Celebrating the work of Geoffrey Molyneux (1947-2006)

Tuesday 13th to Saturday 17th September 2016, 10am – 4pm; Tyndale Baptist Church; free entrance.

Geoff Molyneux was an artist and popular art teacher who worked in Bristol from 1970 until his death in 2006. This exhibition celebrates his work in the church where he was a member and which shows the marks of his creativity and passion.


Geoff Molyneux was born in Nantwich, Cheshire. At school his artistic skills were recognised by some of the staff, which led to him being offered a place, at the age of 16, at Stoke-on-Trent College of Art to study art and ceramics. After working briefly as an actor he went on to work as a police artist in the Cheshire constabulary, living in digs in Mottram in Longdendale next door to L S Lowry. After three years in the police, Geoff went to the Manchester College of Art to continue his art education.

In 1970 Geoff moved to Bristol, completing an Art Teacher Diploma and gaining a Bachelor of Arts degree at Bristol Polytechnic. Later in life he completed an MA at Bristol University.

Geoff met Rachel in January 1971 at Tyndale Baptist Church and they married in 1972. His teaching career began in 1975 at Filton High School. He went on to become Head of the Creative Faculty at Priory School, Weston-Super-Mare, and Head of Art at Monks Park School. Geoff, Rachel, and the children spent 1988 in Tasmania, having been accepted to do a teacher exchange year through the League for Exchange of Commonwealth Teachers.

Following heart surgery in 1997 he retired from his lecturing post at the City of Bristol College but later worked one day a week, voluntarily, as artist-in-residence at St Mary Redcliffe and Temple School, helping 6th formers with their print-making. In retirement he also taught a private art class for adults at Tyndale for a number of years.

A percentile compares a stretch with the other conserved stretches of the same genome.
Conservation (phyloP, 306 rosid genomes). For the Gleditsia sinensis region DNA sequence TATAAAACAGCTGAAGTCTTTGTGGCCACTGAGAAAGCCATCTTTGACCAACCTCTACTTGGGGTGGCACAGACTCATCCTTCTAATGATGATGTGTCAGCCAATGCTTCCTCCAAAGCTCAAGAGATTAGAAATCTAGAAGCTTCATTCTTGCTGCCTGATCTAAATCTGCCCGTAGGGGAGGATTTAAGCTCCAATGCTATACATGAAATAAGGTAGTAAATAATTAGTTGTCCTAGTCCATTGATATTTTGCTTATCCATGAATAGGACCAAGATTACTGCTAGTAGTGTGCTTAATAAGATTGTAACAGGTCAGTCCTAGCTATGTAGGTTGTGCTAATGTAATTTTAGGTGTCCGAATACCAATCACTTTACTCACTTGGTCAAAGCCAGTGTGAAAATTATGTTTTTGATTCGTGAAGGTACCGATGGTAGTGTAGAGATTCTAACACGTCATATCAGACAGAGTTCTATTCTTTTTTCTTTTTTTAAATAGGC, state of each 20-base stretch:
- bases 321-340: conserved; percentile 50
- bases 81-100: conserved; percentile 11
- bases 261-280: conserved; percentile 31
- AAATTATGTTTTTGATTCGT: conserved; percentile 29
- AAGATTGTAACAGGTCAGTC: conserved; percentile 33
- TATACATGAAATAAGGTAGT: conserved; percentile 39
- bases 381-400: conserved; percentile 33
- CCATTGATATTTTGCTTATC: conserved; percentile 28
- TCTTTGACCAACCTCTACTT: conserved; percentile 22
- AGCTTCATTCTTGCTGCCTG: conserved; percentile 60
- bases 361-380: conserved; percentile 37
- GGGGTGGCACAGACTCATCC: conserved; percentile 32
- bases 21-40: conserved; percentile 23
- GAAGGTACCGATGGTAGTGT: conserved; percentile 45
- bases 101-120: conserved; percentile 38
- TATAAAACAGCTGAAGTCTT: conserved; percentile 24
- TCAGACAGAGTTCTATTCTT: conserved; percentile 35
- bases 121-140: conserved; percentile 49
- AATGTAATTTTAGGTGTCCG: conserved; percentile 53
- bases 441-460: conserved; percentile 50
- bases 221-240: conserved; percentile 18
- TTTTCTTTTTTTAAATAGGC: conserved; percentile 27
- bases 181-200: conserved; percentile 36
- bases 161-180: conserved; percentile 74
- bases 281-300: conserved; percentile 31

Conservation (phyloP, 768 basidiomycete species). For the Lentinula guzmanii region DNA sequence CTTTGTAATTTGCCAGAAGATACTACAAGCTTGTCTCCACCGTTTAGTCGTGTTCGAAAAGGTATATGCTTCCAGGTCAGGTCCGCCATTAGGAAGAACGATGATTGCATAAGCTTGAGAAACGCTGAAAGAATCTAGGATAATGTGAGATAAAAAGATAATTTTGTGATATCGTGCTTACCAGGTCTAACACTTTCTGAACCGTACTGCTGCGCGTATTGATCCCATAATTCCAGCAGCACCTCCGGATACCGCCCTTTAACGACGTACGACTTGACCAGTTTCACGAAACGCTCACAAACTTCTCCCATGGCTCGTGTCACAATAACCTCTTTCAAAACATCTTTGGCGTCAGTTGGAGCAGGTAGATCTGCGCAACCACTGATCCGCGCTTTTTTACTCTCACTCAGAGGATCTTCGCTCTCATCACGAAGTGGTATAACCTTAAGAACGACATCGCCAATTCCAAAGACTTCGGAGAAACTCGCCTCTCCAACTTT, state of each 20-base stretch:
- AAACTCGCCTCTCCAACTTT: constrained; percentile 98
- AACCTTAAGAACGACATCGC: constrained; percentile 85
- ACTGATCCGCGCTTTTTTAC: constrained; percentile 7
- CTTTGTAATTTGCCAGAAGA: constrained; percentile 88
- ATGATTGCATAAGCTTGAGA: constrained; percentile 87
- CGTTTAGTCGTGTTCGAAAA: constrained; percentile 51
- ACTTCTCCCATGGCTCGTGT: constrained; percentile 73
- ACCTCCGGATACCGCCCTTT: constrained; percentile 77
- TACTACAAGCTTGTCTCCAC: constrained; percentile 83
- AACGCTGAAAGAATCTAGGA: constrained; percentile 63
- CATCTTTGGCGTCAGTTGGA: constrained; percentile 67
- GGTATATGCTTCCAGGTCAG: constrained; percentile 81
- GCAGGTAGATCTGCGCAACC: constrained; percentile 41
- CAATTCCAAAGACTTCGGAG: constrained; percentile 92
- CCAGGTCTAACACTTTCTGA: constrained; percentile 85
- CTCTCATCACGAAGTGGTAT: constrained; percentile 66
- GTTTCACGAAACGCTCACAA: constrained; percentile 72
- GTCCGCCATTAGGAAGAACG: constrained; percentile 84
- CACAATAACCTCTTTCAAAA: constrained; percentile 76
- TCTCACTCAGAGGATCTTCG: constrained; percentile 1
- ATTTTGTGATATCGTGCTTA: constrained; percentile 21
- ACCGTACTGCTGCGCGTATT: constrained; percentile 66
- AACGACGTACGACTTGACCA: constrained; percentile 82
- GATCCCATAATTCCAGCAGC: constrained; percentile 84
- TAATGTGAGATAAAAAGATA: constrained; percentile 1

During his art studies in the 1960s and 70s Geoff was particularly inspired by hedges in all their variety of shapes and forms. He produced a great number of sketches, watercolours, paintings, and etchings of hedge forms over a number of years.

Another inspiration for Geoff’s art was the poem Silent Noon by Rossetti which he was introduced to this by his singing teacher in the 1970s.


Throughout his teaching career Geoff continued to produce his own art, in many different mediums. In the 1960s he had started a form of collographic print-making. In the mid 1970s the beautiful Forest of Dean became a source of inspiration to Geoff, and proved to be especially useful for his print-making.

Another technique which Geoff enjoyed was using an airbrush to produce interesting backgrounds/frames around his work.

During his year in Tasmania, Geoff was initially frustrated that his usual palette of colours for landscapes just didn’t seem to work for Australian scenes. Once he changed many of the greens and blues, he was happier with his results!

Geoff exhibited his work often, in Bristol and beyond, and there are many examples of his work in private collections around the world.

At the time of his death in September 2006, Geoff had just come to the end of his year as President of the Bristol Savages, where week by week the artist members meet at 6pm on Wednesday evenings at Bristol’s Red Lodge. They are given a title and two hours to produce a painting. Some of Geoff’s 2 hour sketches can be seen as part of this exhibition.

September 2006 also saw the reopening of Tyndale Baptist Church after an extensive refurbishment. Geoff had been very involved with the design aspect of this, and he and his former colleague Michael Long worked together to create the mural above the baptistry.